With Baby Boomers reaching the age where long-term care is needed, the long-term care insurance conversation is going to be an active one.
Perhaps you believe you are going to stay healthy right up to the point you pass away. Perhaps you believe you are going to meet some sudden event that ends your life.
But if you are not one of those two types, you may live long enough to lose complete control of your ability to care for yourself. It’s not a pleasant thought, but it is a fact that a majority of Americans will need some form of long-term care at the end of their lives.
That is why so many Americans are considering the expensive proposition of buying long-term care insurance.
Spectrem’s recent whitepaper, Decisions Regarding Long-Term Care Insurance, details not only the current ownership level of long-term care insurance among wealthy investors, but also the interest level in future ownership. Current ownership ranges between 20 and 30 percent, depending on wealth, while future ownership ranges between 20 and 33 percent, again depending on wealth.
The most telling information from the whitepaper is why investors do not buy long-term care insurance. Among those with a net worth between $100,000 and $1 million, 37 percent say it is too expensive. Among Millionaires with a net worth between $1 million and $5 million, 36 percent say they are saving for long-term care with other savings vehicles, and 52 percent of the Ultra High Net Worth investors with a net worth between $5 million and $25 million also say they have other ways to pay for long-term care.
The insurance industry has taken note. While more than 100 companies offered long-term care insurance 10 years ago, the number is now down to around 20. While premiums are expensive enough to cause some investors to forego purchase, claims themselves are expensive, and with Americans living longer, more claims are being made.
As a result, insurance companies are wary about issuing policies that will end up costing the company more than it makes in premiums.
Insurance companies are also declining long-term care insurance in 20 percent of applications due to existing medical conditions, such as obesity or disability.
There are changes being made in the policies themselves to make them more attractive and easier to pay for in some cases.
Some policies now combine long-term care with regular life insurance. According to industry trade group LIMRA, there were more individual life combination policies sold in 2014 than in 2013, with just under 100,000 such policies purchased last year. Combination life products represented 12 percent of total new premium sales for the individual life insurance market in 2014.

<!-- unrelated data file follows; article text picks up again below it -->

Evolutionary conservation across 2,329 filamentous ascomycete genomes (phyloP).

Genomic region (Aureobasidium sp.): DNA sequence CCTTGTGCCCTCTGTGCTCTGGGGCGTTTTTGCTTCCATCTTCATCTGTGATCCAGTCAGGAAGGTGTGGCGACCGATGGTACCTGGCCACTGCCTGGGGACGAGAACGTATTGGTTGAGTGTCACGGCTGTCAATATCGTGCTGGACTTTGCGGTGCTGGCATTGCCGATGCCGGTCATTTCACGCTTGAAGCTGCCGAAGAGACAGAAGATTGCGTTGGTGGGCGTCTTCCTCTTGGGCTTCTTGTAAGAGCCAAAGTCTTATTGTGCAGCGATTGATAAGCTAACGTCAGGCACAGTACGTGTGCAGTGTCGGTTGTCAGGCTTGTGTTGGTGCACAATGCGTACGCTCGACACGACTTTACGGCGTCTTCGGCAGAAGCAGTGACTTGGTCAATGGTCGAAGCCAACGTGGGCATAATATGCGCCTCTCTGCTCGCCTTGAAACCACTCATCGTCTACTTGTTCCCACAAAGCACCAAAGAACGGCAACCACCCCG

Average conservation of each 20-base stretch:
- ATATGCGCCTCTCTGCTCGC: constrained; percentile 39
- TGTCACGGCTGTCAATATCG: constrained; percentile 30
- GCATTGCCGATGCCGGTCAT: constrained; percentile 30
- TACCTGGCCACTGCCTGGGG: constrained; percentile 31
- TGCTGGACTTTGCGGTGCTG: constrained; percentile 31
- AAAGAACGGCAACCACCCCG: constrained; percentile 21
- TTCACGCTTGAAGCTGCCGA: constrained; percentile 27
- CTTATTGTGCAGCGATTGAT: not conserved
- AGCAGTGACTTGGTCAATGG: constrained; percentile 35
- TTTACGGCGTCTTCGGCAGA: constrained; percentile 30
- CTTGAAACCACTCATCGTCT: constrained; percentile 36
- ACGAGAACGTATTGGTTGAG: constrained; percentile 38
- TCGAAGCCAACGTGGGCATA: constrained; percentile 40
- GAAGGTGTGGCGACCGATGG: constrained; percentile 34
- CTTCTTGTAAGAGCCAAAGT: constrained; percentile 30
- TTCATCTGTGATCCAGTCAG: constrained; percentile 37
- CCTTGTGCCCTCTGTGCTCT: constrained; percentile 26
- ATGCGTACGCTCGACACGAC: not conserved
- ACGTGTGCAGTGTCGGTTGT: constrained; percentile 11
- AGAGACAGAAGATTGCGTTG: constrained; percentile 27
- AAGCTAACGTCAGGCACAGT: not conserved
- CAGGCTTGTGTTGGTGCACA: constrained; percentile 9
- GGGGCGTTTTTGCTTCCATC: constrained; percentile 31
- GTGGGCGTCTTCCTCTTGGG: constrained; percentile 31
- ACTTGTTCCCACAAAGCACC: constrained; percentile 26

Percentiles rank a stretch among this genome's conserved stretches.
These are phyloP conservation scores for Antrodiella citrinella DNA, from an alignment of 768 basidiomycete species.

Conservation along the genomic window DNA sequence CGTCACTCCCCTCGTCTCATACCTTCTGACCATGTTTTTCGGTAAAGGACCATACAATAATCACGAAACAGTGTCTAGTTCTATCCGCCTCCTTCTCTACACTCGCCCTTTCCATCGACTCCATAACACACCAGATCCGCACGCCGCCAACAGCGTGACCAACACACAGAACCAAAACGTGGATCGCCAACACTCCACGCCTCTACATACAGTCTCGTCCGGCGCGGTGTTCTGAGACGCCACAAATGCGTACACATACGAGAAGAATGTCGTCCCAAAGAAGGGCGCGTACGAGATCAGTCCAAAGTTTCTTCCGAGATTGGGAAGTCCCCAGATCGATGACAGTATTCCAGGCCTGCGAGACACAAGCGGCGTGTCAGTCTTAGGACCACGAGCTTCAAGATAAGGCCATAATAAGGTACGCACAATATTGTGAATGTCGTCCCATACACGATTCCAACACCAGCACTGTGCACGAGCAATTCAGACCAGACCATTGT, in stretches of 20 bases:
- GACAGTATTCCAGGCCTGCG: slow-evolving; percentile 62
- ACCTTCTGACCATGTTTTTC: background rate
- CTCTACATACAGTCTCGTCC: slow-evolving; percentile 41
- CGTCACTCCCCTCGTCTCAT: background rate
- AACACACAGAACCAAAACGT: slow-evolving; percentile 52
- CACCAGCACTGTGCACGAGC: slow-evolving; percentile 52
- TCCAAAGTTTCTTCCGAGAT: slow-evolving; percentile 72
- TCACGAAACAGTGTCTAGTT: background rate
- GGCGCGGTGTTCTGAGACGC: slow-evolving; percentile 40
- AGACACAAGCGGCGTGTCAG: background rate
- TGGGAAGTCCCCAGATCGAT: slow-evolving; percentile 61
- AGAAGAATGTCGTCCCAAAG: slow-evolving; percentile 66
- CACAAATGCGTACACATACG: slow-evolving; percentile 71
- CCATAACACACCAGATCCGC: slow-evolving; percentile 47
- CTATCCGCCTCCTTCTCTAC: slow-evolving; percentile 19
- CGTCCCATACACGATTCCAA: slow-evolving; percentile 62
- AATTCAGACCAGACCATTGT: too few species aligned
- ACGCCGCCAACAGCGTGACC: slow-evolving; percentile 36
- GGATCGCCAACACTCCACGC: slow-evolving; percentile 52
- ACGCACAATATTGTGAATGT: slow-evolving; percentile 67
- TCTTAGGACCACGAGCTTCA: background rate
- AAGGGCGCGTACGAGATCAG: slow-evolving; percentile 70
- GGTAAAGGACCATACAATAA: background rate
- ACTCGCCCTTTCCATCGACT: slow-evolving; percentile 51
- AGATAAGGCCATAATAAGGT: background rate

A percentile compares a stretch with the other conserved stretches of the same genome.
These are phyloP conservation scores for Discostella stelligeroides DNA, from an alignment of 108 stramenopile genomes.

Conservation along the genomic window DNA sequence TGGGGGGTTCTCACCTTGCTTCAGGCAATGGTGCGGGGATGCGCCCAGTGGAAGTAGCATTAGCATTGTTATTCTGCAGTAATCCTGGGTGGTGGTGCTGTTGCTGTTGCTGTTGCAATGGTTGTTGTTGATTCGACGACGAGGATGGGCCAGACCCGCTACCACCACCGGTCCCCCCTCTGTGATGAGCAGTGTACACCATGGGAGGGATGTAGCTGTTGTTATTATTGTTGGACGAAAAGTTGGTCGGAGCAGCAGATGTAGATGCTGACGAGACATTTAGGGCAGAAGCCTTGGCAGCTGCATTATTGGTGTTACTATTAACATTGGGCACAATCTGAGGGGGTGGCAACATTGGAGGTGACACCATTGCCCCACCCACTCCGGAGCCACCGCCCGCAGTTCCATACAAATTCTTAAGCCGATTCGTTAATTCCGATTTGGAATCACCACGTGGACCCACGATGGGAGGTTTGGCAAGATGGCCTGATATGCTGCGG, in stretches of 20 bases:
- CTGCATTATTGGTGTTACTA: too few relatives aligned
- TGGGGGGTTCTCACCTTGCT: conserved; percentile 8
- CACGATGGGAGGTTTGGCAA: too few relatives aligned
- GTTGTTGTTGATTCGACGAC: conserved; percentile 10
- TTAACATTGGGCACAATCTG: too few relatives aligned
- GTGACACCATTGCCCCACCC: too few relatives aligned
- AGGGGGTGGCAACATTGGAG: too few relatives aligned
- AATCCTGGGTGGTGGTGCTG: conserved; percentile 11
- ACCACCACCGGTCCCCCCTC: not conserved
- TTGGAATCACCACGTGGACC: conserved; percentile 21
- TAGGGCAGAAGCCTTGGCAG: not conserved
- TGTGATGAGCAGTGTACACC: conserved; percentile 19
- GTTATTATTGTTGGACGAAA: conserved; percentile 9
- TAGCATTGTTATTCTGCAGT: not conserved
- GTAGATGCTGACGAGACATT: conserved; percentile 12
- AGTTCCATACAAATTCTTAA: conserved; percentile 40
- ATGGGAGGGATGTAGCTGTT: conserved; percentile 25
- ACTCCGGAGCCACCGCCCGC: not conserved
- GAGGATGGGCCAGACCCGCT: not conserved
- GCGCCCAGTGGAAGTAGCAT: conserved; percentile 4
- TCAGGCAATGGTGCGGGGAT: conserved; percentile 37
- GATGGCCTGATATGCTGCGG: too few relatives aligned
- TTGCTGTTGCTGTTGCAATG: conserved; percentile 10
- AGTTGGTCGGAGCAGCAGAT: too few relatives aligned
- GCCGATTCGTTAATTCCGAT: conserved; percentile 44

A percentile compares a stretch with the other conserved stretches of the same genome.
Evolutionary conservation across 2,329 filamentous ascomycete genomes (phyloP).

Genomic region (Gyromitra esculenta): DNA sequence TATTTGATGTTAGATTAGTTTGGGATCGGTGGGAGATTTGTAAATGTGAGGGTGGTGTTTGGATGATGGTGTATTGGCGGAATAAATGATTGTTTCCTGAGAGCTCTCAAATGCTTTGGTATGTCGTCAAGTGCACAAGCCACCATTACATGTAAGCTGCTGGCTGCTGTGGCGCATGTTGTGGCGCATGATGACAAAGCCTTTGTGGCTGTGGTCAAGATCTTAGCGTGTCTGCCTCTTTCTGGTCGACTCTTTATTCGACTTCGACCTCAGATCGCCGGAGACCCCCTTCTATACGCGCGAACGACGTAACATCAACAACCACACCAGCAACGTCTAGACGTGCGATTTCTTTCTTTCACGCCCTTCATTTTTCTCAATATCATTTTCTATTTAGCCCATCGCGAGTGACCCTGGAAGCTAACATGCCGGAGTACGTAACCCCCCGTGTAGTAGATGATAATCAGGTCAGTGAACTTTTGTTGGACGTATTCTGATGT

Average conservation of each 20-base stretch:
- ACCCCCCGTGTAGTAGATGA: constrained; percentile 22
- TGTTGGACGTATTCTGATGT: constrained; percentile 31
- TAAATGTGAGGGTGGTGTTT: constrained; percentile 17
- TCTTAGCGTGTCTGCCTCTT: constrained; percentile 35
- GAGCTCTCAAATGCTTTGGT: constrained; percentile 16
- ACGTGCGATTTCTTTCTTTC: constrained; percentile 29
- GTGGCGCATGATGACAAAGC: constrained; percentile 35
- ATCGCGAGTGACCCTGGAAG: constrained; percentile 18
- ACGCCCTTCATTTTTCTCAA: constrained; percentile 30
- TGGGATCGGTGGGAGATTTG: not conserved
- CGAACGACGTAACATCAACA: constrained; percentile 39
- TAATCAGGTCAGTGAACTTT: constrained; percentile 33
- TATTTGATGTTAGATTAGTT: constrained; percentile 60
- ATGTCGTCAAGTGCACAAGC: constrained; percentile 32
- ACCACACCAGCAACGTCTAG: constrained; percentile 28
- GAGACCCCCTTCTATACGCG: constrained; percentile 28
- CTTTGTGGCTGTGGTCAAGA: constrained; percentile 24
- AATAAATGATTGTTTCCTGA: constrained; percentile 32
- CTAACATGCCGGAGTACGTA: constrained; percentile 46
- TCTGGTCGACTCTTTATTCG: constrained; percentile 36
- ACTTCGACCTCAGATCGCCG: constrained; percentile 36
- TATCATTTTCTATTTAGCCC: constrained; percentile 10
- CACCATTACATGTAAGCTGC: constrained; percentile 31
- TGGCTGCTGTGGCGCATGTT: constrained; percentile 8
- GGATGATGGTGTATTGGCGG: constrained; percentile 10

As it works, the policies cover long-term care up to the coverage limit. If those funds are not used in total, the balance is paid out to beneficiaries upon death, similar to a regular life insurance policy.
This would make the long-term care policies more attractive to those who see them as a waste of money if long-term care is never required.
According to the American Association for Long-Term Care Insurance, most people start planning for long-term care between the ages of 52 and 64, but advanced age does affect premiums.
Finally, long-term care premiums are tax deductible, up to limits set by both the federal government and state governments based on the age of the taxpayer. If you have enough medical expenses to itemize, you can include your long-term care premiums in the total cost of medical expenses in any one year.
Kent McDill is a staff writer for Millionaire Corner. McDill spent 30 years as a sports writer, working for United Press International and the Daily Herald of Arlington Heights, Ill. From 1988-1999, he covered the Chicago Bulls for the Daily Herald, traveling with them every day through the nine-month season. He also covered the Bulls for UPI from 1985-88, and currently covers the team for www.nba.com. He has written two books on the Bulls, including the new title “100 Things Bulls Fans Should Know And Do Before They Die’, published by Triumph Books. In August 2013, his new book “100 Things Bears Fans Should Know And Do Before They Die” gets published.
In 2008, he resigned from the Herald and became a freelance writer. The Herald hired him to write business features and speeches for the Daily Herald Business Conferences and Awards presentations.
McDill also writes a monthly parenting column for the Herald’s Suburban Parent magazine.
McDill is the father of four children, and an active fan of soccer, Jimmy Buffett and all things Disney.